Tuesday, February 07, 2012

Daily Times - Resume NATO supply for better deal, says Ahmad Mukhtar

Daily Times - Leading News Resource of Pakistan - Resume NATO supply for better deal, says Ahmad Mukhtar

ISLAMABAD: Defence Minister Ahmad Mukhtar said on Tuesday that Pakistan should reopen its Afghan border crossings to NATO supplies after negotiating a better deal with the coalition. Pakistan closed the crossings over two months ago in response to American air strikes that killed 24 Pakistani soldiers at two border posts. The closure has forced the United States to spend six times as much money to send supplies to Afghanistan through alternative routes. The defence minister told a private TV channel that the government should negotiate new “terms and conditions” with NATO, then reopen the border. ap

bth: so I think this is the new replacement Defence Minister.

Meet the mule-bot – CNN Security Clearance - CNN.com Blogs

Meet the mule-bot – CNN Security Clearance - CNN.com Blogs





bth: after expending millions we've invented a robot that mimics a Kentucky mule but isn't as strong, as smart and you can't eat it.

Taliban Considers Victory Inevitable Once Isaf Leaves: Leaked Report

Taliban Considers Victory Inevitable Once Isaf Leaves: Leaked Report

... Senior Taliban members regularly meet with ISI officials, according to the revealed report.

As far as the Haqqani Network is concerned, its based in Miran Shah area of Pakistan and gets directions from Quetta Shura .

Jalaludin Haqqani is still alive and living in the border region, while Sarajuddin Haqqani remains the top leader of Network despite living in hidings.

According to reports, Taliban commanders receive $50,000 to 200,000 a year depending on their level of operation.

The report shows that the Taliban need between $100m to $150m a year to operate.

Regarding relations of Taliban, the report reveals that Taliban are still in contact with al-Qaeda and Farsi speaking fighters of Islamic Movement of Uzbekistan. Iran is also directly supporting the Taliban elements in Afghanistan, the report added.

Taliban realise that they cannot compete with Isaf troops in the country as they lose more and more fighters in the battlefield.

The report also says that there are possibilities of escalation of fighting after foreign combat troop pull out of the country.

In conclusion, the report reveals that ISI has full control over Taliban's activities and whereabouts of their senior leaders.

The detainees have revealed that support, recruitment and donations within Taliban have increased and the leaders control of activities have remained high.

Kabul, the capital of Afghanistan has been declared a free zone as any Taliban commander can conduct operations without prior coordination and permission from their leaders.

Narcotics is considered to be another donation for Taliban's activities in the country as they are more involved in trade of hashish and opium other than farming.

Once Isaf is no longer a factor the Taliban consider victory inevitable, the report says.

Monday, February 06, 2012

The cost of bolstering U.S. infrastructure cyber-protection | Homeland Security News Wire

The cost of bolstering U.S. infrastructure cyber-protection | Homeland Security News Wire

...The Journal Gazette quotes the report to say that companies, including utilities, banks, and phone carriers would have to spend almost nine times more on cybersecurity to prevent a digital Pearl Harbor.

To achieve security capable of stopping 95 percent of attacks — the Ponemon Institute considers this to be the highest attainable level – the experts surveyed for the study said they would have to boost spending to a group total of $46.6 billion from the current $5.3 billion.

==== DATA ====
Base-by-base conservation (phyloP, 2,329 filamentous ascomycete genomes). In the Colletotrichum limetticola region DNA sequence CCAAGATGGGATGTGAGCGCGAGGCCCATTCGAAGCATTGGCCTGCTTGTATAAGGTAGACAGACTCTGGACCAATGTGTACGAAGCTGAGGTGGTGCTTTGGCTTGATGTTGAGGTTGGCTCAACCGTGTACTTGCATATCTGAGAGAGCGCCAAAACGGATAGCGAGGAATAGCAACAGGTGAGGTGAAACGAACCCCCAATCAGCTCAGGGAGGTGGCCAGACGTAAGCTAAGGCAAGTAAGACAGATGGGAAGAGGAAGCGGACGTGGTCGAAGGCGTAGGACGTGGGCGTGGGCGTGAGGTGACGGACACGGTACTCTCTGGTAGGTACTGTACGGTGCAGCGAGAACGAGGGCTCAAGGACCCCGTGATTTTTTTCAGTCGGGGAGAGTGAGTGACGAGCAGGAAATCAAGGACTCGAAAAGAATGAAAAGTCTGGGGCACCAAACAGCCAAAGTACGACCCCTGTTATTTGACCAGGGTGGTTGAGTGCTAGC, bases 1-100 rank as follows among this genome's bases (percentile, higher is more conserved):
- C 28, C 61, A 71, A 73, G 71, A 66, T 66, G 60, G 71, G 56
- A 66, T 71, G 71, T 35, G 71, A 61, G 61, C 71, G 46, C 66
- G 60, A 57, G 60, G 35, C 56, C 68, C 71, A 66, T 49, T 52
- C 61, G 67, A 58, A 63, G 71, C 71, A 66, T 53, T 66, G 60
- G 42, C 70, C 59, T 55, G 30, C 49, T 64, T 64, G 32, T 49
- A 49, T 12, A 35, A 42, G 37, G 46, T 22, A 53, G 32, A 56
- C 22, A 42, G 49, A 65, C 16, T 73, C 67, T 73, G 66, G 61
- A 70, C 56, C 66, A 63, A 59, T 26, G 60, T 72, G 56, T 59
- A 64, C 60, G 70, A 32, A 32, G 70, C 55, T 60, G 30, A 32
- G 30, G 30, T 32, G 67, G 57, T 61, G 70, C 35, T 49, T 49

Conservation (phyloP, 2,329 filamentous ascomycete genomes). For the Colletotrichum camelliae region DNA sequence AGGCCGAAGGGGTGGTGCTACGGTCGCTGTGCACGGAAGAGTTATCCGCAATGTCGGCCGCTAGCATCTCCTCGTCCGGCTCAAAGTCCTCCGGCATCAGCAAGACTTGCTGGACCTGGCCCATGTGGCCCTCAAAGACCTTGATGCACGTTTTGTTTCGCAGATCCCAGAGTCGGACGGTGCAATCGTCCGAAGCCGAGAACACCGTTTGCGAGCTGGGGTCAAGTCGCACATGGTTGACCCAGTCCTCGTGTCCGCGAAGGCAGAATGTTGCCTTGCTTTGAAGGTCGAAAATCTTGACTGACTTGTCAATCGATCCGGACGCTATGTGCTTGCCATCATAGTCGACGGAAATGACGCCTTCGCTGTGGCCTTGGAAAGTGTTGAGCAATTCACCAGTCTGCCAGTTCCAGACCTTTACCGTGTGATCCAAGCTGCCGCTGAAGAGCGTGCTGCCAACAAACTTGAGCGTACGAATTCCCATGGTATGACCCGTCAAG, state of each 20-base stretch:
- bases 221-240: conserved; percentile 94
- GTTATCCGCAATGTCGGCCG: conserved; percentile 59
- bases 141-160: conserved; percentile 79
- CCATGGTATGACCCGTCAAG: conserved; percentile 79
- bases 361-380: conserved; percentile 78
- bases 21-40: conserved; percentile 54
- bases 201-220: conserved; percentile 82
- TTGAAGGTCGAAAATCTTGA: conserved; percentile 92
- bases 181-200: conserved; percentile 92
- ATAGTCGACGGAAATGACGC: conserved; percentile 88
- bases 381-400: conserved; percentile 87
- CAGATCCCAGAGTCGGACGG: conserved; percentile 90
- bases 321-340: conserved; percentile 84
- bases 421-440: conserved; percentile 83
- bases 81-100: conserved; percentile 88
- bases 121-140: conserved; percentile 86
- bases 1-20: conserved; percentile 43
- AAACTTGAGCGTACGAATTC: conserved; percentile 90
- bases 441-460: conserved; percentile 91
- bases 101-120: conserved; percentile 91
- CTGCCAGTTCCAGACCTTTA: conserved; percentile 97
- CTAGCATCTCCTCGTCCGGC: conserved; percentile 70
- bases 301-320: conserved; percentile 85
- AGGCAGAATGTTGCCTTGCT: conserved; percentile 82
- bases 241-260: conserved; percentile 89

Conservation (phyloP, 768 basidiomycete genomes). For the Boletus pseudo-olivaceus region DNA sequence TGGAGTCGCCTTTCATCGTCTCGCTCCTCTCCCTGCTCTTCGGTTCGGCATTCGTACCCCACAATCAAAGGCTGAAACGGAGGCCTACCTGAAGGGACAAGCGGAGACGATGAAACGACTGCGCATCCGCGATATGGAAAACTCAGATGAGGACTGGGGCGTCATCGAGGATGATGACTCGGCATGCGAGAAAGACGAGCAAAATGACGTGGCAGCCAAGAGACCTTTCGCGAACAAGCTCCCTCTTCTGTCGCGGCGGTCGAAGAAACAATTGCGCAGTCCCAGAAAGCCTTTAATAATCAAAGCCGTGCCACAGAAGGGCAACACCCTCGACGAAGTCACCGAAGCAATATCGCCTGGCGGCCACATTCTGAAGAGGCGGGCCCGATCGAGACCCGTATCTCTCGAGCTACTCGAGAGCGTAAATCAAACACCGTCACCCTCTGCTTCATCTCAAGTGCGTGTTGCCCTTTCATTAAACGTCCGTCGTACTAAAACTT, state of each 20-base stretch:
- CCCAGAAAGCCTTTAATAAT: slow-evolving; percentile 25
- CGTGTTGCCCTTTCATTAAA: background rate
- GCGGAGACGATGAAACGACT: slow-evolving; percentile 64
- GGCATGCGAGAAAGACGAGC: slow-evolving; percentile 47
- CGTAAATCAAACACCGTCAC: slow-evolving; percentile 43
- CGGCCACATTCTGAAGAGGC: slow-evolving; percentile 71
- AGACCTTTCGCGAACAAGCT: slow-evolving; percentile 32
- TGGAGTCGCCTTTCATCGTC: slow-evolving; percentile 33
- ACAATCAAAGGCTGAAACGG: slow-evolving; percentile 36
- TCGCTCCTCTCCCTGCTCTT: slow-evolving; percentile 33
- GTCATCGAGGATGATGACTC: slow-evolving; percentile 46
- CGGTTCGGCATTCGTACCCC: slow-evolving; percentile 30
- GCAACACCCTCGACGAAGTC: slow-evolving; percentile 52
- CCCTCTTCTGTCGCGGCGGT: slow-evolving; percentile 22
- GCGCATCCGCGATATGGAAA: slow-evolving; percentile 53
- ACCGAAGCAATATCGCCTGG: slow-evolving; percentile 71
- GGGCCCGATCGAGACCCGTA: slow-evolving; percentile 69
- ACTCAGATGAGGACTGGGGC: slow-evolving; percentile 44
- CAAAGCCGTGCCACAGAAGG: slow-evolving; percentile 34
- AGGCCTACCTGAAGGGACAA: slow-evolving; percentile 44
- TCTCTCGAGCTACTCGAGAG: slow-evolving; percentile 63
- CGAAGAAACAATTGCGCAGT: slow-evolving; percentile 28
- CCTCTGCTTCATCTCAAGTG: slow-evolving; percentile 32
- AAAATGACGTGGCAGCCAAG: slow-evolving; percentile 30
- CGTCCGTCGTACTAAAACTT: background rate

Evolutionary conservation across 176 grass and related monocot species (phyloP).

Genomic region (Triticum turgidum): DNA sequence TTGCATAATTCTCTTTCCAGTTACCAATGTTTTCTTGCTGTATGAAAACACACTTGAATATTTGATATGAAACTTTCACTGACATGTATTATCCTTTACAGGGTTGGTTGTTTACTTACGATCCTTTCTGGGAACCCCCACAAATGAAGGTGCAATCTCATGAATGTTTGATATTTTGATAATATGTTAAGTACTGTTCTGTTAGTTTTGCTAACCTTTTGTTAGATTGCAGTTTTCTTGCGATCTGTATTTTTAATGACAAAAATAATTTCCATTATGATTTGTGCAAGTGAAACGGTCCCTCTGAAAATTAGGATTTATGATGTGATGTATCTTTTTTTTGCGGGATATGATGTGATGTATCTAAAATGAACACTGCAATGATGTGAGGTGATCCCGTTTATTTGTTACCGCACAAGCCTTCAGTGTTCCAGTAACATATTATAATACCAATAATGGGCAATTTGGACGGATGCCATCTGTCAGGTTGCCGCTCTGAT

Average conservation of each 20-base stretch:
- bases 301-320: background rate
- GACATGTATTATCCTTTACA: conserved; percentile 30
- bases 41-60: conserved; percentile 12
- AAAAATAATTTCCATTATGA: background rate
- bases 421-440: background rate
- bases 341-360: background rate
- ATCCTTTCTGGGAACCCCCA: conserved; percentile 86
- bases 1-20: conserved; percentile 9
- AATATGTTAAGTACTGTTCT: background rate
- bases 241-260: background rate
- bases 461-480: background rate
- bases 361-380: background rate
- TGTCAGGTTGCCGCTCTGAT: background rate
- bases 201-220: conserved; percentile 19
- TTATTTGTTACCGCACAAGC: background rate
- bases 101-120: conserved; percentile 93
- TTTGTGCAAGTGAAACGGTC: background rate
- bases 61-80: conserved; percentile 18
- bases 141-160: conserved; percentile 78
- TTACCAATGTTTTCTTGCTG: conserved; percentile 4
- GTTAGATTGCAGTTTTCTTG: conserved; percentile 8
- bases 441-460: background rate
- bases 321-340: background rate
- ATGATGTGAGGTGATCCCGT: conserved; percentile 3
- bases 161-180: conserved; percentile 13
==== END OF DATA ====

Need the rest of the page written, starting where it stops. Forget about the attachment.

-bth: I'm very skeptical that this expenditure would be worthwhile. This stinks of a consultant and defense prime driven scare like the millennium nonsense a decade or so ago.

Sunday, February 05, 2012

Truth, lies and Afghanistan - February 2012 - Armed Forces Journal - Military Strategy, Global Defense Strategy

Truth, lies and Afghanistan - February 2012 - Armed Forces Journal - Military Strategy, Global Defense Strategy

...If Americans were able to compare the public statements many of our leaders have made with classified data, this credibility gulf would be immediately observable. Naturally, I am not authorized to divulge classified material to the public. But I am legally able to share it with members of Congress. I have accordingly provided a much fuller accounting in a classified report to several members of Congress, both Democrats and Republicans, senators and House members.

A nonclassified version is available at www.afghanreport.com. [Editor’s note: At press time, Army public affairs had not yet ruled on whether Davis could post this longer version.]

Tell The Truth

When it comes to deciding what matters are worth plunging our nation into war and which are not, our senior leaders owe it to the nation and to the uniformed members to be candid — graphically, if necessary — in telling them what’s at stake and how expensive potential success is likely to be. U.S. citizens and their elected representatives can decide if the risk to blood and treasure is worth it.

Likewise when having to decide whether to continue a war, alter its aims or to close off a campaign that cannot be won at an acceptable price, our senior leaders have an obligation to tell Congress and American people the unvarnished truth and let the people decide what course of action to choose. That is the very essence of civilian control of the military. The American people deserve better than what they’ve gotten from their senior uniformed leaders over the last number of years. Simply telling the truth would be a good start. AFJ


bth: well worth reading in full.

Iranian power structure

Iran_power_system-520x369_thumb

Iran_power_system-520x369_thumb